Series: Game 1 of 2

Florida leads 1-0 (as of 7/19)

Game 1: Monday, July 19
NY Mets5
Game 2: Tuesday, July 20
in 10
NY Mets7

Marlins 6

(46-46, 22-24 away)

Mets 5

(46-46, 26-19 home)

    7:10 PM ET, July 19, 2004

    Shea Stadium, Flushing, New York 

    123456789 R H E
    FLA 000020202 6 13 1
    NYM 301010000 5 9 2

    W: J. Manzanillo (2-2)

    L: B. Looper (2-2)

    S: A. Benitez (31)

    Looper gives up four straight hits in ninth

    NEW YORK (AP) -- Mets fans were on their feet, actually rooting for another meltdown by Armando Benitez instead of dreading one.

    Not this time.

    Fastball, outside corner, right at the knees. Strike three, Cliff Floyd.

    "I don't care what he did here, he's a new man," Floyd said. "He's strong-minded -- or at least he's showing it this year. Give him credit."

    Miguel Cabrera

    Lenny Harris

    Pinch-hitter Lenny Harris came through with a go-ahead single in the ninth inning, Benitez preserved the lead and the Florida Marlins rallied past New York 6-5 Monday night.

    Miguel Cabrera tied it with an RBI single off closer Braden Looper, who gave up four straight hits in the ninth, spoiling Scott Erickson's bid for his first major league win in nearly two years.

    Shane Spencer hit a three-run homer for the Mets, who built a 5-2 lead for Erickson in his first big league appearance since Aug. 31, 2002, with Baltimore.

    But Cabrera hit a two-run single off Orber Moreno in the seventh, and the Marlins jumped on Looper (2-2), their ex-teammate, two innings later.

    "Scotty threw a great game and deserved to get the win. I just didn't get the job done," Looper said.

    Luis Castillo and Mike Lowell opened the ninth with ground singles, and Cabrera's single made it 5-5. Gold Glove center fielder Mike Cameron overran the ball for an error, allowing pinch-runner Abraham Nunez to reach third. He scored on a single to right by Harris, a former Met who holds the major league record with 186 career pinch-hits.

    It was Looper's third blown save in 22 chances.

    "You always want to do well here," Harris said. "That's what Looper is finding out now. If you don't do good here, they let you know, the fans in New York -- and you hear them."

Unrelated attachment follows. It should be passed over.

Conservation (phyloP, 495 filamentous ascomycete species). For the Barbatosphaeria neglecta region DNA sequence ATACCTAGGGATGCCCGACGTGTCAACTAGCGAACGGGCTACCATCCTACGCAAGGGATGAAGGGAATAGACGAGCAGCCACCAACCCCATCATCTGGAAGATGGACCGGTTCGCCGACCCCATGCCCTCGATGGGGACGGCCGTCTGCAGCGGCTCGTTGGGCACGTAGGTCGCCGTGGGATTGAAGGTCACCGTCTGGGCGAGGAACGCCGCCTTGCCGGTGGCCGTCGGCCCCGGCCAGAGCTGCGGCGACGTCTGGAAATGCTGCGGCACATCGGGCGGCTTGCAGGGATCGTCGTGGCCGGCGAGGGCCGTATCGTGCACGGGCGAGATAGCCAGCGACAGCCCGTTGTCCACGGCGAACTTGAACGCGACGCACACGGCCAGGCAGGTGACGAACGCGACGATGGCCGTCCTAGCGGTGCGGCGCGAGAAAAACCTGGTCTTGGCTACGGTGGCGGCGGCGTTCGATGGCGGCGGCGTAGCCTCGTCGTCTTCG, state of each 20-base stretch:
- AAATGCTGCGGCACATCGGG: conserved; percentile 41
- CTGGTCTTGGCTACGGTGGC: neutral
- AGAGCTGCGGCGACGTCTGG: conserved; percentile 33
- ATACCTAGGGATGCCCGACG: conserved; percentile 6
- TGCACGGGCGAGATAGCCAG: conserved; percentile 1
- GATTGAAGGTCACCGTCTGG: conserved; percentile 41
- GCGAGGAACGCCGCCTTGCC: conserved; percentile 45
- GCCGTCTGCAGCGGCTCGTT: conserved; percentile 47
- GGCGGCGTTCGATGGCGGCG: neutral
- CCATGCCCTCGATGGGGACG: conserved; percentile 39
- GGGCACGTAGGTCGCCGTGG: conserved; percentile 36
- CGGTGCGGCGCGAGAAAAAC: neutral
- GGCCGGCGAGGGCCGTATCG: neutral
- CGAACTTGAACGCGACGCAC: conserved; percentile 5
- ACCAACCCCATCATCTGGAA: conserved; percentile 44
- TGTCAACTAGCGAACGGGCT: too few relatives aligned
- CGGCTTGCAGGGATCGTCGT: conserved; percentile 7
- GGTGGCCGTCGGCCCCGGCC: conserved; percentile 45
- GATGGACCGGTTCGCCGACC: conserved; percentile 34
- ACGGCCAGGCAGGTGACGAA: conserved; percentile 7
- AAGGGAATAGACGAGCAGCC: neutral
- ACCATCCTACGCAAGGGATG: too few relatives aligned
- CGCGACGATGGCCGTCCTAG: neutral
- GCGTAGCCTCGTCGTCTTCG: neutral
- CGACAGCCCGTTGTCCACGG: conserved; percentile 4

Benitez, vilified for a string of failures under pressure with the Mets, entered to a chorus of boos in the bottom of the ninth. But he got three outs for his 31st save in 34 chances, striking out pinch-hitter Floyd with a runner on to end it, then pounding his chest on the mound.

    "I played here for five years, to me it's just another game," Benitez said.

    Josias Manzanillo (2-2) worked a scoreless inning for the win.

    Leadoff hitter Jose Reyes sparked New York's offense with three hits, two stolen bases and three runs. The Mets finally solved Dontrelle Willis, who entered 5-0 with a 1.05 ERA in five career starts against them.

    "It could only go for so long," Willis said. "They had to get some sooner or later."

    Willis was outpitched by the 36-year-old Erickson, making his first major league appearance since Aug. 31, 2002, with Baltimore.

    Sidelined by arm injuries in 2001 and 2003, Erickson was scheduled to make his first career NL start for the Mets on April 8 in Atlanta, but strained his left hamstring while warming up in the bullpen. Erickson pitched in the minors while rehabilitating his injury and excelled in his last three starts for Triple-A Norfolk.

    Back in the big leagues, his fastball was up around 90 mph and he got good dip on his trademark sinker. Pitching on eight days' rest since his last outing at Norfolk, Erickson allowed only two runs -- one earned -- and eight hits in six innings. But he was denied his first major league win since Aug. 7, 2002, with the Orioles against Minnesota.

    "Same stuff I threw my whole career. I threw in a few curveballs, which they probably weren't expecting," Erickson said. "It was pretty much all business tonight, emotions aside. I can still get groundballs, which is what I've always done. Even though I'm not throwing as hard as I used to, the movement was still there."

    Florida snapped a three-game skid with only its fifth victory in 15 games. The Marlins won for the fourth time this season when trailing after eight innings.

    "This was a big boost for us. We haven't done this in a month," manager Jack McKeon said. "It was huge psychologically. We got a break or two along the way, but we finally cashed in."

    Spencer's homer in the first gave New York a 3-0 lead. Spencer played left field and batted cleanup so Floyd could rest his stiff right hamstring. That gave the Mets an entirely right-handed lineup against Willis, including two switch-hitters.

    Left-handers came in batting just .220 against Willis, right-handers .293

    Reyes doubled leading off the third and scored on Mike Piazza's single.

    The Marlins cut it to 4-2 in the fifth on Lowell's RBI single and a throwing error by Spencer.

    Reyes created another run in the bottom half when he doubled with two outs, stole third and scored on a passed ball by rookie Josh Willingham as Kaz Matsui struck out.

    Game notes

    The Marlins improved to 8-3 against the Mets this season, winning for the 14th time in the last 18 meetings. ... Four of Reyes' five stolen bases have come against Florida. ... The Mets bolstered their bullpen before the game, trading outfielder Karim Garcia to Baltimore for reliever Mike DeJean.

    Copyright by STATS LLC and The Associated Press